“It would help me to figure out if this technology I'm developing is really going to solve problems or is it just something that I think is really cool but maybe no one is willing to buy or no one really wants. From taking that class I was able to identify who potential customers might be and start to understand the broader landscape of what it would take to bring the technology to market. I really understand what that supply chain looks like now and how I can integrate into that supply chain, and how to build a product that people want,” says Mullen.

Mullen also met her business partner, Barrett Mully ’18 MBA, in the Isenberg classes. They took first place in the campus’s 2017 Berthiaume Center Innovation Challenge, receiving $26,000 in seed funding to further their concept. “It was a big validator for us to continue,” Mullen says. Since forming their alliance, they’ve successfully pitched their product to innovation audiences, acquiring over a million dollars of funding to further develop their products and to launch their business. Mullen has also received several honors for her work, including the 2018 Innovator of the Year Award by the Northeast Water Innovation Network (NEWIN), the 2018 Harold Grinspoon Entrepreneurship Spirit Award, the Alumni Award, and the 2018 Lemelson-MIT “Eat it!” prize, rewarding technology-based inventions that involve food/water and agriculture. Most recently, Mullen was named one of Forbes “30 Under 30 for Science” in 2019.

In 2018, Reckhow and UMass Amherst Chancellor Kumble Subbaswamy brought a prototype of Mullen’s technology with them to India where they met with government officials and local decision makers to demonstrate the technology and to showcase research taking place at UMass.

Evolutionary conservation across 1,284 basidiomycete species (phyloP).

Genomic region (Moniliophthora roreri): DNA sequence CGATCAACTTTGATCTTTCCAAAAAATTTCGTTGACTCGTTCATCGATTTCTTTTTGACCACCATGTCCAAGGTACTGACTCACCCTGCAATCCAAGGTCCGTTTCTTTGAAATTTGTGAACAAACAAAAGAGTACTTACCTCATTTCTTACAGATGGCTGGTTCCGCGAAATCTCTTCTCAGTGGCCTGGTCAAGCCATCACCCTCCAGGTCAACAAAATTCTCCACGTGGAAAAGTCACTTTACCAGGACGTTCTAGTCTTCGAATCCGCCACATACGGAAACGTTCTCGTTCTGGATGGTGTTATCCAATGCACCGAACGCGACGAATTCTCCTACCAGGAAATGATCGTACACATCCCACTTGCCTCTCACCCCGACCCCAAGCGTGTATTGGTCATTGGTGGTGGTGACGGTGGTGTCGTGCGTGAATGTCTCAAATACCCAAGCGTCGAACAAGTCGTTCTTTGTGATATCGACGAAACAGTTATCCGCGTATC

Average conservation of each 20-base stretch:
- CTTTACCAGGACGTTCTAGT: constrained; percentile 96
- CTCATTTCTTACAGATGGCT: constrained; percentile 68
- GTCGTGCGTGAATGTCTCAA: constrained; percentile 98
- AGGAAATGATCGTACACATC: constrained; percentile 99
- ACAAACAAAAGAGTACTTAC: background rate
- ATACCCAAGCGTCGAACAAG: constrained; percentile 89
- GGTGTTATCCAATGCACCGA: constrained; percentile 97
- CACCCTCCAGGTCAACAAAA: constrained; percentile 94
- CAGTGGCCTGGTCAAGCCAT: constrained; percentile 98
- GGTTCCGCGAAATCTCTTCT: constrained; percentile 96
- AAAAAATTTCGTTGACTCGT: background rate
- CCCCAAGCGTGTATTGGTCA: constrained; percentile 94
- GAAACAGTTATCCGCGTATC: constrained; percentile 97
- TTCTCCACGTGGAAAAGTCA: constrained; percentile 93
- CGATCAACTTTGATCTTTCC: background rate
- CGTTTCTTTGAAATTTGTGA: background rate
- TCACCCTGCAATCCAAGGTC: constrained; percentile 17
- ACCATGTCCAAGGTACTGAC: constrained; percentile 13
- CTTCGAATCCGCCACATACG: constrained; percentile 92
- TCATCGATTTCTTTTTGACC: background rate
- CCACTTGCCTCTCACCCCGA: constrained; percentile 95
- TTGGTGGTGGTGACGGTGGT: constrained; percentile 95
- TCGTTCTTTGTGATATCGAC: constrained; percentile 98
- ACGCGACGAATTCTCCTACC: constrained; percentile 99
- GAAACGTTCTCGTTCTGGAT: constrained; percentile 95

“Water is a big issue in India and it’s actually something that we’ve started to get into. The chancellor wanted to show the power of the technology and the potential impact that it could have in the Indian market,” says Mullen. “One of the best things about this technology is that it works at small scale, with very little power, like a municipal treatment plant you can fit into a backpack.”

Aclarity currently has pilot projects around the world. Mullen says that for their pilot in Mali, Africa, they are working with a water kiosk company to treat water using Aclarity’s innovative system. The purified water is then sold to members of the community and distributed to stores.

“The initial pilots that we have are really to show that we can treat water anywhere for anybody and we’re really excited to make a difference,” says Mullen. Aclarity’s vision is to be the most impactful water company by delivering sustainable, cost effective, and superior water treatment solutions to the world.

The company is also looking at larger applications in industrial wastewater, which is an issue for industries such as agriculture, power, pharmaceuticals, and food and beverage. “The other advantage of what we’re doing is its breadth” says Mullen. “We destroy contaminants rather than concentrating them into a brine for disposal, and even broaden the idea of water treatment to chemicals like PFAS which are currently thought of as being around forever. This is a greener approach, and is core to our mission.”

These are large ambitions, and Mullen is realistic about how difficult it will be to balance them with the limited resources of a start-up. “We try to be clear with customers exactly what the current device will do for them today, as opposed to what we can make it do in the future.” This requires focus. “We have to run today’s business, shipping devices to solve real problems for our customers, while back in the lab we’re pushing the boundaries of what we can accomplish. It’s exhilarating and revolutionary, but also very real.”

Shayla Costa '19

Banner photo: Julie Bliss Mullen (back row, third from left) stands with a group of children during her trip to Guatamala with Engineers Without Borders.